An anti-gay-marriage group made big news this month by producing a television ad starring Carrie Prejean, the Miss USA runner-up whose opposition to same-sex marriage might have cost her the crown. Featuring footage of Prejean's response to a gay-marriage question at the recent Miss USA pageant, the spot triggered charges that she violated her Miss California contract—which restricts work with advocacy groups—and turned Prejean into a national spokeswoman for religious conservatives.
But Prejean's ad was noteworthy for another reason. Whereas religious conservatives have argued for years that legalized gay unions would undermine the basic family unit, her commercial took a much different tack. Legalized same-sex marriages, the commercial warns, threaten gay-marriage opponents' religious liberties. "Gay-marriage activists...want to silence opposition," says a voice in the ad as the words Protect Religious Liberty flash across the screen. "The gay-marriage movement says that if you oppose same-sex marriage, you're a bigot," says Maggie Gallagher, president of the National Organization for Marriage, the group behind the ad. "So there's going to be a lot of legal pressure on religious people and organizations that as a matter of conscience can't treat same-sex marriage like traditional marriage."
In the five states that have legalized gay marriage, religious conservatives say those pressures have already arrived. After Massachusetts legalized gay marriage in 2004, for example, the Roman Catholic Archdiocese of Boston stopped providing adoption services, saying that placing children with same-sex parents would violate church teaching. Gay rights advocates argue that such faith-based objections should not exempt organizations from treating legally married gays and lesbians the same as other couples. Which means that as more states legalize gay marriage—legislatures in New York and Connecticut are now considering the move, and Congress is reviewing the District of Columbia's recent council vote to recognize gay marriages performed in other jurisdictions—more thorny legal battles are likely to break out between gay couples and conservative believers.
"Many religious conservatives would like to put gays back in the closet, and many gays and lesbians would like to put conservative churches in the closet," says University of Michigan Law School Prof. Douglas Laycock, who coedited the recent anthology Same-Sex Marriage and Religious Liberty: Emerging Conflicts. "There's not a lot of willingness on either side to let the other just live its life."
The states that have legalized gay marriage—Connecticut, Vermont, Iowa, and Maine, in addition to Massachusetts—have carved out exemptions protecting clergy and houses of worship from having to perform same-sex weddings. Most gay rights groups say they're fine with that. "Churches are never going to have to perform or recognize a marriage that they object to," says Brian Moulton, chief counsel for the Human Rights Campaign, the nation's largest gay rights group.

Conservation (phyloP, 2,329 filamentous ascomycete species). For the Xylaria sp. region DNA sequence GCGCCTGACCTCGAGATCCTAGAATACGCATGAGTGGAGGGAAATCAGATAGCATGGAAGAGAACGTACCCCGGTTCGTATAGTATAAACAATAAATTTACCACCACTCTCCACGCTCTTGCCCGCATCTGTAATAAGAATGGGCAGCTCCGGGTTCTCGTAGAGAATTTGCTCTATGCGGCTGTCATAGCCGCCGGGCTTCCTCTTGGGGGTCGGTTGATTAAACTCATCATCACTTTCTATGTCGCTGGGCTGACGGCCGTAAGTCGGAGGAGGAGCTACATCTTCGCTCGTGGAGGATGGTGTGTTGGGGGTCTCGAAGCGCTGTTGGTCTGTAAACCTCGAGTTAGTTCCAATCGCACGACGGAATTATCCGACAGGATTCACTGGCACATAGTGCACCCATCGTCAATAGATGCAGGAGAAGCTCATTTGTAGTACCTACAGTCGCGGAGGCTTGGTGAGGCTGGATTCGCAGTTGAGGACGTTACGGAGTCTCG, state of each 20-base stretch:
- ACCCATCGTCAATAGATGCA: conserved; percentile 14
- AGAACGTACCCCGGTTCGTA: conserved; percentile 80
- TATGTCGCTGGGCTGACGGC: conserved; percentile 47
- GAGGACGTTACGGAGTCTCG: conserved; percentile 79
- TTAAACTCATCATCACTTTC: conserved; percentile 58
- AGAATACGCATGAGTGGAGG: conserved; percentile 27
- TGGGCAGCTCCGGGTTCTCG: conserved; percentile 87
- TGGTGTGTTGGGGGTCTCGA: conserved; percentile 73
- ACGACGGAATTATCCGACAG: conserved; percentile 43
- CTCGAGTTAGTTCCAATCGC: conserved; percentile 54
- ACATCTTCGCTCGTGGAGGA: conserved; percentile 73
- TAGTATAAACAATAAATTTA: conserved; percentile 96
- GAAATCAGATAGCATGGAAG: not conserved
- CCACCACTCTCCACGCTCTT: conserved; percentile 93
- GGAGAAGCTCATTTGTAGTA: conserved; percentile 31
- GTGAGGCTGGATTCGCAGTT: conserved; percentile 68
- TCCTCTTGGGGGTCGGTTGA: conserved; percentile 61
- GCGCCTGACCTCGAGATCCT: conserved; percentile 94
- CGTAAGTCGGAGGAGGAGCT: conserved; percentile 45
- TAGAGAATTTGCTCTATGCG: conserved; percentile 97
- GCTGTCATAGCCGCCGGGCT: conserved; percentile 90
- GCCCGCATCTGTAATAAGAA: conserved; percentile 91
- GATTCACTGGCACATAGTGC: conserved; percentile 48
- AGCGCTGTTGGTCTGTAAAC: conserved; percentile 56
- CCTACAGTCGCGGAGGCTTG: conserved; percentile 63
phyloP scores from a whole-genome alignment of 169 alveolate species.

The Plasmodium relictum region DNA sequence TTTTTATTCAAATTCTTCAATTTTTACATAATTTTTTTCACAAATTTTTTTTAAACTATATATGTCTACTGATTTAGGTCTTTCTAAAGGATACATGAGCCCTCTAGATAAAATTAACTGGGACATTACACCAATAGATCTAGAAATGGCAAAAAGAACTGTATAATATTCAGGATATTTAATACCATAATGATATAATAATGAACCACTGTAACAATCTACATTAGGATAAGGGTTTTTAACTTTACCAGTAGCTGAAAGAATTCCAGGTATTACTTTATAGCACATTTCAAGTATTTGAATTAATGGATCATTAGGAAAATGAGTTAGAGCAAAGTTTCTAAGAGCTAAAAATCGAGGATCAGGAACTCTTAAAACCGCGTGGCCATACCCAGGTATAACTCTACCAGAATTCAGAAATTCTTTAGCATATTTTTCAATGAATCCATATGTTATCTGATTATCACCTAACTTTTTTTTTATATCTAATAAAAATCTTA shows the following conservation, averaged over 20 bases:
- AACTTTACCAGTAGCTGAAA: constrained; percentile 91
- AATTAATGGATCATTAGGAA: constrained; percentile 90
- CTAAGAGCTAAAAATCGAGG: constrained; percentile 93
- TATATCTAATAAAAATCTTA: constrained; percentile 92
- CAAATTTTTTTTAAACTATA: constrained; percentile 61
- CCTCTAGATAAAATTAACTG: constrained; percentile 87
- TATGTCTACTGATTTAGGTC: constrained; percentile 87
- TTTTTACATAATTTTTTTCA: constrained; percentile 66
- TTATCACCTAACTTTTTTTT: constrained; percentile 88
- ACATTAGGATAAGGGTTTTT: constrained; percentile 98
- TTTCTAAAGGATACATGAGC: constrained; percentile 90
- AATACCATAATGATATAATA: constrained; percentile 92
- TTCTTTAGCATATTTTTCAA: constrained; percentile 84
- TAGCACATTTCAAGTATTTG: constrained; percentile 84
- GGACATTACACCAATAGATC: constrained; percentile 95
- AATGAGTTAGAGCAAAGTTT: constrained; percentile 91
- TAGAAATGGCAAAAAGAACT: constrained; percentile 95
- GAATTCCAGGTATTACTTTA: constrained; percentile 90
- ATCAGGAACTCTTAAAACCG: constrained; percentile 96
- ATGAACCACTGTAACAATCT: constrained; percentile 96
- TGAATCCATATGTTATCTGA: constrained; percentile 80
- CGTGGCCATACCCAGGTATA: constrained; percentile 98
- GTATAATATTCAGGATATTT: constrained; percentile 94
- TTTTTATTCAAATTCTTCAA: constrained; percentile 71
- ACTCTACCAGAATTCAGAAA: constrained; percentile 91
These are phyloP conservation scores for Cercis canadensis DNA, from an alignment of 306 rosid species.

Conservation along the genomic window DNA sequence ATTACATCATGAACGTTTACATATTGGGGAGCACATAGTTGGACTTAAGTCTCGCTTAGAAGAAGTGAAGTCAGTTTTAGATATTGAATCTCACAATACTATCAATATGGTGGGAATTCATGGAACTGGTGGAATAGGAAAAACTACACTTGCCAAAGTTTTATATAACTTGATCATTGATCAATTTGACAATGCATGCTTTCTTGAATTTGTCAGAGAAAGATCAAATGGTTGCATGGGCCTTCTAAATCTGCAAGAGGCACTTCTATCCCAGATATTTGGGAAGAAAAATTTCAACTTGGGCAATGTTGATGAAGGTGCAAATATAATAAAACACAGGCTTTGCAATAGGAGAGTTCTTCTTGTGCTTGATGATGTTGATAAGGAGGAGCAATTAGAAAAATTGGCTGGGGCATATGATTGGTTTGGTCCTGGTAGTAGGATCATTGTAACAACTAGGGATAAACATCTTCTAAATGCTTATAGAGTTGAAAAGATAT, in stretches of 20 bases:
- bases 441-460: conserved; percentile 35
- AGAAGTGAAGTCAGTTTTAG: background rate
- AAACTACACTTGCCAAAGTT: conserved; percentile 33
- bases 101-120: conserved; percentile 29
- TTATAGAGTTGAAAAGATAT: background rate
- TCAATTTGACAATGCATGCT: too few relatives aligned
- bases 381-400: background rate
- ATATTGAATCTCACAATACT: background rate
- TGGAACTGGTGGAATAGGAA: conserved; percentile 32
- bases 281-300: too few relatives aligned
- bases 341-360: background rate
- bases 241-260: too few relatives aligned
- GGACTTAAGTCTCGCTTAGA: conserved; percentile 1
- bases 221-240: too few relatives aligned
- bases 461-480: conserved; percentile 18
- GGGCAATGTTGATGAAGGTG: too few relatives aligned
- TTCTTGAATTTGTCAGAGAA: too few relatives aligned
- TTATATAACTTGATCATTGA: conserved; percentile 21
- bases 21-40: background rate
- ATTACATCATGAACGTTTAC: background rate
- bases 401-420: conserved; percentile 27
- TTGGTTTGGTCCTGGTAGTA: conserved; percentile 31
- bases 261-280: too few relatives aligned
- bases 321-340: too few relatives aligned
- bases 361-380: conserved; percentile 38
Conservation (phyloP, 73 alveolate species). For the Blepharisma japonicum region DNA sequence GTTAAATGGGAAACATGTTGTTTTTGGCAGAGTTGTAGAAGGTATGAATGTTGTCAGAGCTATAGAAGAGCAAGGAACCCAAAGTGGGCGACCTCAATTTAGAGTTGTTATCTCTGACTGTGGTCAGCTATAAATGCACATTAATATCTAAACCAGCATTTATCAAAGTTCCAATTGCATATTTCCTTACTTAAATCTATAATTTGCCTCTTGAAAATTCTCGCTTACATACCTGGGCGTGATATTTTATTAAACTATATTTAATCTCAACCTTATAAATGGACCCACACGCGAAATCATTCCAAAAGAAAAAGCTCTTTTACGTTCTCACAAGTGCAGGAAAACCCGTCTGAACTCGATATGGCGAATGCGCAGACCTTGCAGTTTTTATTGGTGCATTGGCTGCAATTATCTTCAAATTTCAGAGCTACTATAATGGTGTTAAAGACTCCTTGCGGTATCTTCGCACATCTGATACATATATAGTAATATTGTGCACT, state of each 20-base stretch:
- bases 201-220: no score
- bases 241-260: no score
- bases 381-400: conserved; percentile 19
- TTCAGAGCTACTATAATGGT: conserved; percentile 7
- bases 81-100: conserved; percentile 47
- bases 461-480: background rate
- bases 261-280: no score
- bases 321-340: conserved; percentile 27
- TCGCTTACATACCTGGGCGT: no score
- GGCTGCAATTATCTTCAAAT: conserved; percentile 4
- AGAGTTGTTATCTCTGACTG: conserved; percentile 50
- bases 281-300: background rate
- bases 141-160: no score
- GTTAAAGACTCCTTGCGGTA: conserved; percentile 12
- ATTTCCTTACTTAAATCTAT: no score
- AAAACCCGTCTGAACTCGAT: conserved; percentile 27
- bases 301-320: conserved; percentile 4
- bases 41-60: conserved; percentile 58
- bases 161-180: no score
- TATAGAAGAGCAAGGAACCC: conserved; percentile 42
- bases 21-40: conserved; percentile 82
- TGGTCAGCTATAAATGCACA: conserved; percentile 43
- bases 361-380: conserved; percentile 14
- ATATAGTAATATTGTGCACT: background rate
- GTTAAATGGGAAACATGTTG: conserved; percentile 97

Some states, like Vermont and Connecticut, have gone further, exempting religious groups from having to provide services like adoption or marriage counseling to legally married gay couples. This week, New Hampshire Gov. John Lynch, a Democrat, said he'd sign a gay marriage bill passed by the state legislature if it was amended to include similar exemptions. But others have left the matter open, ensuring legal battles. In Iowa, for instance, conservative Christian groups argue that county clerks who object on religious grounds to the state Supreme Court's recent legalization of gay marriage should not have to grant marriage licenses to same-sex couples. "As long as we have a constitutional protection for religious liberty, we have arguments for religious believers in states that have legalized same-sex marriage," says Jim Campbell, litigation counsel for the Alliance Defense Fund, which represents same-sex-marriage opponents in Iowa and other states. (On the flip side, while some gay couples argue that equal protection under the Constitution requires that a legal gay marriage in one state be honored in the others, the 1996 Defense of Marriage Act allows states to disregard licenses granted to gay couples elsewhere).
The legal battles between religious conservatives and married gay couples are so new that it's hard to tell who will win in which states. But some legal scholars are encouraging the two sides to sit down and hash out laws that grant gay couples real rights but carve out significant exemptions for religious groups and socially conservative business owners. "There will be some hard cases, but there are relatively simple solutions here," Laycock says.
But gay rights advocates oppose exemptions for religious organizations and individuals that go further than letting them opt out of gay marriage ceremonies. "Denying equality in a public service based on a person's religious convictions about same-sex marriage would set a dangerous precedent," Moulton says. "What if I have a religious conviction against allowing women to work for my business or against allowing people of other religions from coming into my store?"
Religious conservatives, meanwhile, are reluctant to work with gay rights groups in crafting such legislation, because they oppose it. "I still believe that marriage should be between a man and a woman," Gallagher says. As more states legalize gay marriage, then, both sides are likely to see each other in court.